Based on a conducted survey, personal and work experiences garnered, I will be writing on a series of topics on women’s issues in Africa and using Nigeria as a case study, with the belief that these issues will be relevant to other low-income countries across the globe.
First Series: Domestic Violence and Justice for Women
Domestic violence (DV) or Gender-based violence has been in the development discourse for a while now. It is also a global challenge that international organisations are seeking to eliminate based on its detrimental psychological, physical, and mental effects. Nigeria, like any patriarchal country, is no exception.
One of the questions posed in the independent research conducted on Domestic Violence with 80 participants from all the geopolitical zones in Nigeria was “if justice is served for abused victims who report cases of domestic violence in Nigeria” 46 people (agreed), while 33 people (Disagreed). Statistically, this depicts that the majority believe that justice is served, however, with a 13% difference between the people who think justice is served and those who believe otherwise,
The above result begs the following questions:
- Are Nigerian women aware of their rights?
- Are Nigerian women aware of the appropriate authorities to approach on issues regarding domestic violence in Nigeria?
- Is justice always served for women with issues around Domestic Violence?
Based on my experience as a social worker, I dare to answer NO to the above questions and below are my reasons:
The percentage of women who visited my former workplace is minute, compared to the larger percentage of other women who were or are not aware of such institutions. Also, based on several complaints on DV on social media on major women’s platforms in Nigeria, I could infer that many Nigerian women lack adequate knowledge of appropriate authorities or organisations to approach. Hence, they are also unaware of their rights. And even if they knew, some factors have impeded them from speaking out and seeking justice. Below are some discussions around some of the factors that were generated from the questionnaire for these series
Culture of Silence
Many women who are victims of DV in Nigeria, prefer to suffer in silence and not seek help. This could be a result of harsh criticisms from family or community members. A cycle of domestic violence cycle in the family, where the mother had the same experience, and neither spoke out nor sought help. Many times, the daughter is required to act the same way to protect the image of the family or bear it all for fear of societal stigmatisation and cultural values.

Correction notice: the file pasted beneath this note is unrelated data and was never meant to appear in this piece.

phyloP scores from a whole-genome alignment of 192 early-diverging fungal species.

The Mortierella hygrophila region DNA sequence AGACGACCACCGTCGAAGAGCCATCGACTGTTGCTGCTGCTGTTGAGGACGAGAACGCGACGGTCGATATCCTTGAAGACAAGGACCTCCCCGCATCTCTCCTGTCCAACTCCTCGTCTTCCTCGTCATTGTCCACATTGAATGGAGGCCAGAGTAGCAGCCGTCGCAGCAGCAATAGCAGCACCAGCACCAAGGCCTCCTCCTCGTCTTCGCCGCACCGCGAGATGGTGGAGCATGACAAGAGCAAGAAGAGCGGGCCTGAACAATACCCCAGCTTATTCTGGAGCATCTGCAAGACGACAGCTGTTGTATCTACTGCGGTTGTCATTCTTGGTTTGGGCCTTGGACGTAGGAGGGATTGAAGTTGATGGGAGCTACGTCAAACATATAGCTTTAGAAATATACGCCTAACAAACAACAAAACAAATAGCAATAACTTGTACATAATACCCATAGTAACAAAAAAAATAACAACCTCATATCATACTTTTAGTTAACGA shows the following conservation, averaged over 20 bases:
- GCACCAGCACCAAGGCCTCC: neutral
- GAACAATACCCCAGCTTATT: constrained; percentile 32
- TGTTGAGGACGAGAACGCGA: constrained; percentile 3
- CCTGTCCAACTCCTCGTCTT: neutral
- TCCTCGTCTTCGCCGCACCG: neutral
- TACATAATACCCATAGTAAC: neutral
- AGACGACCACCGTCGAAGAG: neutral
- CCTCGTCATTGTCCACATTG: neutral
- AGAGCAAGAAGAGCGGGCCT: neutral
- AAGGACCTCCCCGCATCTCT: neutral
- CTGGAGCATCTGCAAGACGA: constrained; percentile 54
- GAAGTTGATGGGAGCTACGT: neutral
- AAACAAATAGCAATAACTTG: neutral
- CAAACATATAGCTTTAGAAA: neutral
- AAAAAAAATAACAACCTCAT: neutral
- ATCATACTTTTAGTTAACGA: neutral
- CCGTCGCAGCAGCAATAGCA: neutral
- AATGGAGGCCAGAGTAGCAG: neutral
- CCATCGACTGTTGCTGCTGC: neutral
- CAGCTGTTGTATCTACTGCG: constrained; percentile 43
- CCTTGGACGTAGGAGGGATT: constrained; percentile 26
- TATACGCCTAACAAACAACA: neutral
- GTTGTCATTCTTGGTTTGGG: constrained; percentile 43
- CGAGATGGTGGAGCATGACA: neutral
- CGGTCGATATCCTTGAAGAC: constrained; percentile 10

The usual panacea for some Nigerians DV victims is to approach religious leaders such as pastors and Imams to mediate in the issue. More often than not, the woman is blamed and required to be a ‘home builder’ regardless of the harm caused and ill-treatment. Religion is also used as a weapon, to advocate forgiveness thereby, enabling the men to continue in the despicable act without fear of consequence. Thus, many Nigerian women cultivate silence culture and do not seek help.
These same cultural and religious reasons, underpin the treatment meted to women when DV cases are reported to the police. They are often told to go and ”settle it in the family way”. Phrases like these deter Nigerian women from speaking out. They also reinforce the belief that ” justice is not served for victims who report cases of DV”.
Despite the results from the survey, and the popular belief that there is injustice for Nigerian women, it is noteworthy to state that both governmental, and Non-Governmental Organisations, have come a long way in combatting DV and serving justice to victims in Nigeria. Across the federation, Ministries of Women Affairs, Community Development, and Social welfare, popularly known as ‘Welfare’ abound, where cases of DV are legally dealt with by professionals and sanctions are placed on culprits. Invitation and undertaking letters, prison sentences among others are issued, are some measures, adopted at the Ministry to fight this problem.
Also, local NGOs such as Project Alert, Women Empowerment and Legal Aid, Women’s Right Advancement and Protection Alternative (WRAPA) among others have been doing awesomely, regarding this. Project Alert, for instance, has over a decade been a major front liner in combatting this challenge. From providing legal aid representation for indigent victims to providing safe spaces for victims and finally empowerment of the victims, they are your plug, in issues relating to DV. Similarly, International organisations such as UN Women, Women for Women International among others have also been playing advocacy for some gender-friendly bills such as the Gender and Equal Opportunities Bill aimed at eradicating all forms of violence against Nigerian women to be passed into law.
In sum, the dichotomy of justice or injustice for women who are victims of DV in Nigeria is subjective, depending on awareness, level of exposure and education, the environment or location of the affected women or victims and other factors. Thus, the onus lies on the government (Ministry of Women Affairs and Social welfare) across the federation and NGOs with thematic areas in DV, to create more awareness on their programmes and projects using platforms such as radio, televisions, social media, campaigns among others to encourage women, so more women can seek justice without fear or reproach.
Are you a DV victim in Nigeria? Speak up and seek justice.
Nothing is worth your life and you deserve better.
Thank you for reading. If you agree or disagree, please, share your views in the comment section below, your comments are very welcomed. Also, feel free to share suggestions on the kind of data and topics you would like me to provide on Women’s issues in Africa.